Issue 481 | September 9, 2020
In This Issue:
  • Plans for New Testing and Delaware’s Present, Future Under COVID-19 Restrictions Discussed
  • $25 Million Delaware Nonprofit Support Fund Unveiled
  • COVID-19 Tracking, State and Nation
Plans for New Testing and Delaware’s Present, Future Under COVID-19 Restrictions Discussed
SEPTEMBER 9, 2020 – As part of the weekly COVID-19 press briefing on Tuesday, state officials announced plans to expand testing for the virus and discussed Delaware’s immediate future under Governor John Carney’s continued State of Emergency declaration. 

The event was held yesterday afternoon in the auditorium of the Carvel State Office Building and included Delaware Division of Public Health Director Dr. Karyl Rattay and Delaware Emergency Management Agency Director AJ Schall.

The following are highlights from the event that can be viewed by clicking here or on the image above:


  • The governor said he is concerned about the possible impact of the Labor Day Weekend on the spread of COVID-19 and believes the state is “moving into a critical new phase” as the traditional seasonal flu season approaches.

  • “We’re in kind of an in-between zone,…in-between really good and bad, not-so-good,” Gov, Carney said. “We’re better than a lot of states. We haven’t seen an uptick since what we saw at the end of June and the beginning of July, as we moved out of Memorial Day Weekend and into the 4th of July. We know where the challenges are. They are increasingly in unstructured, house parties, not-so-much in bars and restaurants.”

  • The governor says he hopes people observed precautions over the Labor Day Weekend so Delaware does not see a spike in new cases. The effects of the weekend, if any, will likely not be detected until next week.


  • An event described as a rodeo or concert took place on Redden Road, east of Bridgeville over the weekend, drawing an estimated 2,000 people.

  • “I was very disturbed by the photographs I saw,” Gov. Carney said of the event. “It is clearly not allowed, a gathering like that. I did not see folks wearing masks and I saw people shoulder to shoulder.” 

  • The governor called the event “a prescription for disaster” and added that it held the potential for being a “super-spreader” – an incident that could lead to a spike in COVID-19 positive cases.

  • “Not only was this event illegal, it has put many people at-risk,” Dr. Rattay said. 

  • Dr. Rattay urged everyone who attended the event to get tested for COVID-19.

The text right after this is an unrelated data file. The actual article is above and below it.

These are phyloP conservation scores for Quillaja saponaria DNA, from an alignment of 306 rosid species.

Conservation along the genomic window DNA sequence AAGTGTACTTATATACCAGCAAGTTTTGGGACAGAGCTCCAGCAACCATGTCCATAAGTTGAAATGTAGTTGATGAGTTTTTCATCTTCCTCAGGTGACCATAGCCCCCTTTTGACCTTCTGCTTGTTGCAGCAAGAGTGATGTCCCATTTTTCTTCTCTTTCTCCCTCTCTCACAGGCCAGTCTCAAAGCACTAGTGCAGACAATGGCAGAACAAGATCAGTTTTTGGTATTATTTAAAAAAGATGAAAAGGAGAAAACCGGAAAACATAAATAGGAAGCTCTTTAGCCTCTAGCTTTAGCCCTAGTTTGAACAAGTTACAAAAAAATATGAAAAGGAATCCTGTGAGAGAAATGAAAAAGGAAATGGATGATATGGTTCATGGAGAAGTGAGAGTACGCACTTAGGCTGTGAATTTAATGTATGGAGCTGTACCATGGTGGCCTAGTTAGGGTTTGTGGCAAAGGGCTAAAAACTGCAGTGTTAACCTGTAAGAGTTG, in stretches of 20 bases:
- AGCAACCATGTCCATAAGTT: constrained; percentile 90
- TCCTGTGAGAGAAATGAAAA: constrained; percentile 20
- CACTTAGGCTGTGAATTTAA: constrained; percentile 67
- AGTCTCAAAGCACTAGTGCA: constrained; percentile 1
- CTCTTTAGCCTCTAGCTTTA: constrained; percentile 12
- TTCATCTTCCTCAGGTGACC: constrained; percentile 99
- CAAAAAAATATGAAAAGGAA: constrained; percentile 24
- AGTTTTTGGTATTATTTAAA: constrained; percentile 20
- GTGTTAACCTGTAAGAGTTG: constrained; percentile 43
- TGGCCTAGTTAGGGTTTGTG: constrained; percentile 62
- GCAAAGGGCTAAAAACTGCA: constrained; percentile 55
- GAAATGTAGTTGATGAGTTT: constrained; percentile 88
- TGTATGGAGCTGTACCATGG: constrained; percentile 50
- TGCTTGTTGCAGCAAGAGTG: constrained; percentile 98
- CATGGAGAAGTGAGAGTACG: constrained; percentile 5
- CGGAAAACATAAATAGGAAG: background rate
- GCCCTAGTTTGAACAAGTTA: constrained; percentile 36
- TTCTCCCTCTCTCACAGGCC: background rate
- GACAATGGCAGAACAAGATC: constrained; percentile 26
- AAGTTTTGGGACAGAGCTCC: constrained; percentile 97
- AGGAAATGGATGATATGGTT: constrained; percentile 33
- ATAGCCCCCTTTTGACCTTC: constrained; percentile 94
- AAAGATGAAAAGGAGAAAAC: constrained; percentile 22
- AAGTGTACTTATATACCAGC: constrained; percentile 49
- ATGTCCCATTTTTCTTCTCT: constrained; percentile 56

• Dr. Rattay said her agency is working with the attorney general’s office to determine if legal action against the event’s organizers will be pursued.


  • “When are we going to move into Phase III?,” the governor asked. “When we get better!” 

  • Specifically, the governor said he wants to see “fewer cases over a 14-day period of time and improving conditions with respect to the percent [of people testing] positive.” The governor says he wants the percentage of people who test positive to be 3% or less. The World Health Organization has a threshold of 5%.

  • “As I looked at the list – this is going back several weeks – for what would constitute Phase III, frankly it wasn’t a lot,” the governor said. “It was mostly opening up certain venues, but it gave the impression that everything was back to normal. Well everything is not going to be back to normal until we have a vaccine or an effective treatment. We need to have protections in place to keep the spread down and to protect particularly vulnerable populations.”


  • On September 4th, Delaware had a spike in new cases (145), but the rolling seven-day average of people testing positive remained below the 5% threshold recommended by the World Health Organization (Sept. 1 thru Sept. 7).

  • State officials have observed some local upticks in Newark, Wilmington, and Dover, including 41 cases at the University of Delaware (Newark), which Dr. Rattay said appear to be associated with off-campus social gatherings.

  • Dr. Rattay said anyone working directly with the public “should be tested at least once a month,” especially teachers, first responders, and those visiting or working with seniors.